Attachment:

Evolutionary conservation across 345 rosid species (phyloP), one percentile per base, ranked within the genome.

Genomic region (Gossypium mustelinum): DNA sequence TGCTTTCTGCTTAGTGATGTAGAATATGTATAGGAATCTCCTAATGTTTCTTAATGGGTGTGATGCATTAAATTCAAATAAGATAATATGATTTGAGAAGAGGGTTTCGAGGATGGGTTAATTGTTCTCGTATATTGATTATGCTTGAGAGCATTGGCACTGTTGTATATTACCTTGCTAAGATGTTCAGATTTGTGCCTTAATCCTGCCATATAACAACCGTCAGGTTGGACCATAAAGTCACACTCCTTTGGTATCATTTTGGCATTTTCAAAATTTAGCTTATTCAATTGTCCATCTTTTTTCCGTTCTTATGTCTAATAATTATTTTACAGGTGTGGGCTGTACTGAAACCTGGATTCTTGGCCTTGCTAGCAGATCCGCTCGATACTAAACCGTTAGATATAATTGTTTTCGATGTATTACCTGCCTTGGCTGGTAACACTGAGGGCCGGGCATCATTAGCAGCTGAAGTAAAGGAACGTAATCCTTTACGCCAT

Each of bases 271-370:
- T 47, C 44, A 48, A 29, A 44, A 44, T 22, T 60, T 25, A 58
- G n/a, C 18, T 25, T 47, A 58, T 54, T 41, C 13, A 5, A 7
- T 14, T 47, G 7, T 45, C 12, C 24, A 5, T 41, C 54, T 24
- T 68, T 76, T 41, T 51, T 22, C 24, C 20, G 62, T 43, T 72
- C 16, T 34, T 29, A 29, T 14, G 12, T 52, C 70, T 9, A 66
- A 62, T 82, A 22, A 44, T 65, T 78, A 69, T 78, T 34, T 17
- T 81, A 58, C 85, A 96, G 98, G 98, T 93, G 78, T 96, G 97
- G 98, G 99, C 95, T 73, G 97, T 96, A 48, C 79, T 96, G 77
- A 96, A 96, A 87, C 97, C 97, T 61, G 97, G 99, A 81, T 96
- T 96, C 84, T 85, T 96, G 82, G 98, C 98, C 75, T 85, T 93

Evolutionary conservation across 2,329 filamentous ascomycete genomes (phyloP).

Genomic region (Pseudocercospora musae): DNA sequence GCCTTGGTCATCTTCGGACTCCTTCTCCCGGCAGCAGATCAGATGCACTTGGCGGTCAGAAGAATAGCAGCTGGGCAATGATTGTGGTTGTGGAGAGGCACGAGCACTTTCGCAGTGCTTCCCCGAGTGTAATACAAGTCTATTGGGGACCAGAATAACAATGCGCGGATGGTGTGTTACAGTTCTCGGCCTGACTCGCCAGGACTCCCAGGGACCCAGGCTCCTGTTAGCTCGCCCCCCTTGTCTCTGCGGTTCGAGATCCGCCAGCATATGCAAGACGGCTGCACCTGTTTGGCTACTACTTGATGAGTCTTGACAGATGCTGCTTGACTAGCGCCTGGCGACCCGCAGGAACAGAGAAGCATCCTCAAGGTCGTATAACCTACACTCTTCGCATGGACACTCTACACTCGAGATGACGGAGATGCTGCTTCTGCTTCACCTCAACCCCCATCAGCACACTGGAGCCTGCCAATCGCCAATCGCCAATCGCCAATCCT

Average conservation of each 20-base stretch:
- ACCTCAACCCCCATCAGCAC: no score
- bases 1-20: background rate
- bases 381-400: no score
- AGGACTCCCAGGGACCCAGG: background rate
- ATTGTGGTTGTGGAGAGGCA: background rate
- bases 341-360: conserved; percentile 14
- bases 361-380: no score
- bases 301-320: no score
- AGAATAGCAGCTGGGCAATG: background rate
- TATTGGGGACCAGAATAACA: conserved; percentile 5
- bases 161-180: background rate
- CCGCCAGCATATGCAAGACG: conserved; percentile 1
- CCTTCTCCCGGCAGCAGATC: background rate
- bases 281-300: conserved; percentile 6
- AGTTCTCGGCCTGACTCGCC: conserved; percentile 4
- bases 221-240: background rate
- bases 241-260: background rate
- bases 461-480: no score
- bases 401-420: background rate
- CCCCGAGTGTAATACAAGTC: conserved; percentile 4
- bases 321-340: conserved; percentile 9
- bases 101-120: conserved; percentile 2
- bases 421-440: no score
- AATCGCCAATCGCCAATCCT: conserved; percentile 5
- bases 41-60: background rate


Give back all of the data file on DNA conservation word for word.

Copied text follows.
Evolutionary conservation across 345 rosid species (phyloP), one percentile per base, ranked within the genome.

Genomic region (Gossypium mustelinum): DNA sequence TGCTTTCTGCTTAGTGATGTAGAATATGTATAGGAATCTCCTAATGTTTCTTAATGGGTGTGATGCATTAAATTCAAATAAGATAATATGATTTGAGAAGAGGGTTTCGAGGATGGGTTAATTGTTCTCGTATATTGATTATGCTTGAGAGCATTGGCACTGTTGTATATTACCTTGCTAAGATGTTCAGATTTGTGCCTTAATCCTGCCATATAACAACCGTCAGGTTGGACCATAAAGTCACACTCCTTTGGTATCATTTTGGCATTTTCAAAATTTAGCTTATTCAATTGTCCATCTTTTTTCCGTTCTTATGTCTAATAATTATTTTACAGGTGTGGGCTGTACTGAAACCTGGATTCTTGGCCTTGCTAGCAGATCCGCTCGATACTAAACCGTTAGATATAATTGTTTTCGATGTATTACCTGCCTTGGCTGGTAACACTGAGGGCCGGGCATCATTAGCAGCTGAAGTAAAGGAACGTAATCCTTTACGCCAT

Each of bases 271-370:
- T 47, C 44, A 48, A 29, A 44, A 44, T 22, T 60, T 25, A 58
- G n/a, C 18, T 25, T 47, A 58, T 54, T 41, C 13, A 5, A 7
- T 14, T 47, G 7, T 45, C 12, C 24, A 5, T 41, C 54, T 24
- T 68, T 76, T 41, T 51, T 22, C 24, C 20, G 62, T 43, T 72
- C 16, T 34, T 29, A 29, T 14, G 12, T 52, C 70, T 9, A 66
- A 62, T 82, A 22, A 44, T 65, T 78, A 69, T 78, T 34, T 17
- T 81, A 58, C 85, A 96, G 98, G 98, T 93, G 78, T 96, G 97
- G 98, G 99, C 95, T 73, G 97, T 96, A 48, C 79, T 96, G 77
- A 96, A 96, A 87, C 97, C 97, T 61, G 97, G 99, A 81, T 96
- T 96, C 84, T 85, T 96, G 82, G 98, C 98, C 75, T 85, T 93

Evolutionary conservation across 2,329 filamentous ascomycete genomes (phyloP).

Genomic region (Pseudocercospora musae): DNA sequence GCCTTGGTCATCTTCGGACTCCTTCTCCCGGCAGCAGATCAGATGCACTTGGCGGTCAGAAGAATAGCAGCTGGGCAATGATTGTGGTTGTGGAGAGGCACGAGCACTTTCGCAGTGCTTCCCCGAGTGTAATACAAGTCTATTGGGGACCAGAATAACAATGCGCGGATGGTGTGTTACAGTTCTCGGCCTGACTCGCCAGGACTCCCAGGGACCCAGGCTCCTGTTAGCTCGCCCCCCTTGTCTCTGCGGTTCGAGATCCGCCAGCATATGCAAGACGGCTGCACCTGTTTGGCTACTACTTGATGAGTCTTGACAGATGCTGCTTGACTAGCGCCTGGCGACCCGCAGGAACAGAGAAGCATCCTCAAGGTCGTATAACCTACACTCTTCGCATGGACACTCTACACTCGAGATGACGGAGATGCTGCTTCTGCTTCACCTCAACCCCCATCAGCACACTGGAGCCTGCCAATCGCCAATCGCCAATCGCCAATCCT

Average conservation of each 20-base stretch:
- ACCTCAACCCCCATCAGCAC: no score
- bases 1-20: background rate
- bases 381-400: no score
- AGGACTCCCAGGGACCCAGG: background rate
- ATTGTGGTTGTGGAGAGGCA: background rate
- bases 341-360: conserved; percentile 14
- bases 361-380: no score
- bases 301-320: no score
- AGAATAGCAGCTGGGCAATG: background rate
- TATTGGGGACCAGAATAACA: conserved; percentile 5
- bases 161-180: background rate
- CCGCCAGCATATGCAAGACG: conserved; percentile 1
- CCTTCTCCCGGCAGCAGATC: background rate
- bases 281-300: conserved; percentile 6
- AGTTCTCGGCCTGACTCGCC: conserved; percentile 4
- bases 221-240: background rate
- bases 241-260: background rate
- bases 461-480: no score
- bases 401-420: background rate
- CCCCGAGTGTAATACAAGTC: conserved; percentile 4
- bases 321-340: conserved; percentile 9
- bases 101-120: conserved; percentile 2
- bases 421-440: no score
- AATCGCCAATCGCCAATCCT: conserved; percentile 5
- bases 41-60: background rate